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Content on this page was developed during the 2009-2010 H1N1 pandemic and has not been updated.

  • The H1N1 virus that caused that pandemic is now a regular human flu virus and continues to circulate seasonally worldwide.
  • The English language content on this website is being archived for historic and reference purposes only.
  • For current, updated information on seasonal flu, including information about H1N1, see the CDC Seasonal Flu website.

2009 H1N1 Flu: International Situation Update

August 9, 2010, 4:00 PM ET

This report provides an update to the international flu situation using data collected through August 1, 2010, and reported by the World Health Organization (WHO) on August 6.

Global Flu Activity Update

WHO continues to report laboratory-confirmed 2009 H1N1 flu deaths and situational updates on its Web page. These fatal cases are an under-representation of the actual numbers, as many deaths are never tested for influenza or recognized as flu related.

Overall, flu activity due to 2009 H1N1 and seasonal influenza viruses is low worldwide.

Northern Temperate

In the Northern Hemisphere, flu activity has been low or sporadic during the past month.

Southern Temperate

In the Southern Hemisphere, levels of flu activity vary by location with the most active areas of pandemic transmission in parts of South Asia and in limited areas of tropical and South America. Overall seasonal and pandemic flu activity remains low in the temperate zone of the Southern Hemisphere, except in South Africa. East Africa and Southeast Asia continue to see circulation of seasonal influenza viruses, especially influenza A (H3N2).

Australia and New Zealand have reported increases in influenza like activity (ILI) rates for the past 6-8 weeks, particularly in recent weeks; however, rates are still below those seen in 2009. 2009 H1N1 is the most frequently reported influenza virus, with low level co-circulation of influenza A (H3N2) and influenza B viruses.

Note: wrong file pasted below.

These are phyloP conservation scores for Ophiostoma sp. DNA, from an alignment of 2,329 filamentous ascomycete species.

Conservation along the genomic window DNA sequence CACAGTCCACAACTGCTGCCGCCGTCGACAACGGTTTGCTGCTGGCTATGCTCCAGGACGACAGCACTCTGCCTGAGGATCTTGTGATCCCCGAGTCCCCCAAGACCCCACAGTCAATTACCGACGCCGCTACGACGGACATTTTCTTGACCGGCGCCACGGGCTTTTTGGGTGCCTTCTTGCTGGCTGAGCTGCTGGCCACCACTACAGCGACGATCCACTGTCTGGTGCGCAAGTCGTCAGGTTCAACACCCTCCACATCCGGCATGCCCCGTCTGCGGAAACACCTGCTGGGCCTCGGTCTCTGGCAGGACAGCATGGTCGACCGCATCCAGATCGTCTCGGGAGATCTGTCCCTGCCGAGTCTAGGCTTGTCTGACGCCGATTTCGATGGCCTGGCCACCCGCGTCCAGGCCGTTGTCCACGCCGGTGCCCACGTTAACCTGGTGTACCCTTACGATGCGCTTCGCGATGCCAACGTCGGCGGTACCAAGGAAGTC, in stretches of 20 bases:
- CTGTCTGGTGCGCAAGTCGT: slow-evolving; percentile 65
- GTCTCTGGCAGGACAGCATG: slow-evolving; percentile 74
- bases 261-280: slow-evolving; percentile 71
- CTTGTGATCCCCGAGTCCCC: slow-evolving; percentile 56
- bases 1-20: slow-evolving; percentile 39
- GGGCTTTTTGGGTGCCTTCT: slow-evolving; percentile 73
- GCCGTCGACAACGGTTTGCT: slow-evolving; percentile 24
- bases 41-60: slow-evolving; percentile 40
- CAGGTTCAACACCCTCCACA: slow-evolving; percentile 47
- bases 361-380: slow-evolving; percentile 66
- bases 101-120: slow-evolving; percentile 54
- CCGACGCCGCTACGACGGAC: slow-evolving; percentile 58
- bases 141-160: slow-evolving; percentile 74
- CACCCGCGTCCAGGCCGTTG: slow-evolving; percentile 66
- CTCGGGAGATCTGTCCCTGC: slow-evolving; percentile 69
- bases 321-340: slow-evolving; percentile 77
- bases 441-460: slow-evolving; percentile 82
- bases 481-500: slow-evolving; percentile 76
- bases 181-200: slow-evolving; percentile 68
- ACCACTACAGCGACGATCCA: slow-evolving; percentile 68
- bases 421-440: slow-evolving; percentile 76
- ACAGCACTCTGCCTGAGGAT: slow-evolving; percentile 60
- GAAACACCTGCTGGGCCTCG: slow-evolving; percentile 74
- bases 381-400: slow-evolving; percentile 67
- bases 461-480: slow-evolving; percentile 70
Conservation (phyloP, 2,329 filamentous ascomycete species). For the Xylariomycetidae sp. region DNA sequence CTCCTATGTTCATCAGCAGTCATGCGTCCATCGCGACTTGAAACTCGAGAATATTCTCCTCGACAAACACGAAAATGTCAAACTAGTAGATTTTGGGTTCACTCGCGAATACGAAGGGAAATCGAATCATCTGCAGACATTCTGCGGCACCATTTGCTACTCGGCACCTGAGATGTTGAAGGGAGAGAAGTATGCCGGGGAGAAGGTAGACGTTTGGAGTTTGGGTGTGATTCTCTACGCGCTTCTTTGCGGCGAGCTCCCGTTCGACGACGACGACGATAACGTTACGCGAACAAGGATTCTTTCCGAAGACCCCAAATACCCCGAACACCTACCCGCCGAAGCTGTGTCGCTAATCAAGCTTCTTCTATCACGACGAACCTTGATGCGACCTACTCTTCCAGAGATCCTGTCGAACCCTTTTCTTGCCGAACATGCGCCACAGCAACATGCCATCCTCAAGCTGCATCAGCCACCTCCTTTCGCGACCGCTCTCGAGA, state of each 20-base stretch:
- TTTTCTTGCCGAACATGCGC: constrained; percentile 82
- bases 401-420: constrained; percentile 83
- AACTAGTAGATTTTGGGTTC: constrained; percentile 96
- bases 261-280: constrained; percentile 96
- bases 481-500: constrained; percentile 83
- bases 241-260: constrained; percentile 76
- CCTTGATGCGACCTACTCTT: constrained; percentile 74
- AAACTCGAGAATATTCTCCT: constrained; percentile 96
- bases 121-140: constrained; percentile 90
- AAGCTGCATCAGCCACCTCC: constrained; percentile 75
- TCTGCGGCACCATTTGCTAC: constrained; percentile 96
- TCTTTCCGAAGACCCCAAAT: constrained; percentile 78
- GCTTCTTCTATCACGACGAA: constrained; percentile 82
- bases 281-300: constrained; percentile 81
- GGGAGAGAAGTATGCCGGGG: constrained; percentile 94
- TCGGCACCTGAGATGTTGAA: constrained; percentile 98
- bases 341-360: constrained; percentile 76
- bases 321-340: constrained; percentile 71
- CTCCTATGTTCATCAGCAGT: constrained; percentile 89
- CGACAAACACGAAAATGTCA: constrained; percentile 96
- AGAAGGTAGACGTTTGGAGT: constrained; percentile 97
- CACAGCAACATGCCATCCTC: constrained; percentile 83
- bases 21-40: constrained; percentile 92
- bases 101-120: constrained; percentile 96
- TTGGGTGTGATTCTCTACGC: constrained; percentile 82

Argentina and Chile are reporting overall low flu activity. 2009 H1N1 is the most frequently reported influenza virus in Chile, with low level co-circulation of influenza B and A (H3N2).

Tropical and subtropical

Latin America

Central America continues to report circulation of seasonal influenza viruses, especially influenza A (H3N2).


In Asia, the most active areas of influenza transmission are occurring in parts of India, predominantly 2009 H1N1? Any seasonal?. However, preliminary data suggests that the overall intensity and severity is lower than that observed during the first waves of 2009. Low levels of 2009 H1N1 activity are also being detected in several Southeast Asia countries, including Nepal and Bhutan.


Virologic data from South Africa suggests flu activity peaked in early July, mostly due to seasonal influenza B and A (H3N2) viruses. Sustained transmission of 2009 H1N1 was reported in Ghana during June and July 2010. In parts of Eastern Africa and Central Africa, data suggest that seasonal influenza A (H3N2) and B viruses continue to circulate. Low level circulation of influenza A (H3N2) has been reported in Kenya, and Cameroon has recently reported subsiding levels of influenza B.

Selected Highlights

  • According to WHO, the majority of 2009 H1N1 virus isolates tested worldwide remains sensitive to oseltamivir, an antiviral medicine used to treat flu. Among 2009 H1N1 isolates tested worldwide, 302 have been found to be resistant to oseltamivir as of July 21st. Approximately 1% of U.S. 2009 H1N1 viruses tested by CDC since September 1, 2009, have been resistant to oseltamivir.
  • Globally 51.1% of subtyped influenza A viruses were 2009 H1N1, according to WHO data collected from July 18-24, 2010, and reported on August 5th.
  • On February 18, 2010, WHO published recommendations for the following viruses to be used for influenza vaccines in the 2010-2011 influenza season of the Northern Hemisphere:
    • an A/California/7/2009 (H1N1)-like virus;
    • an A/Perth/16/2009 (H3N2)-like virus*;
    • a B/Brisbane/60/2008-like virus.

    * A/Wisconsin/15/2009 is an A/Perth/16/2009 (H3N2)-like virus and is a 2010 Southern Hemisphere vaccine virus.

Health Organizations

World Health Organization (WHO) Regional Offices

Travel and 2009 H1N1 Flu

Human cases of 2009 H1N1 flu virus infection have been identified in the United States and several countries around the world. For information on 2009 H1N1 flu and travel, see the CDC H1N1 Flu and Travel website.

Reports and Publications

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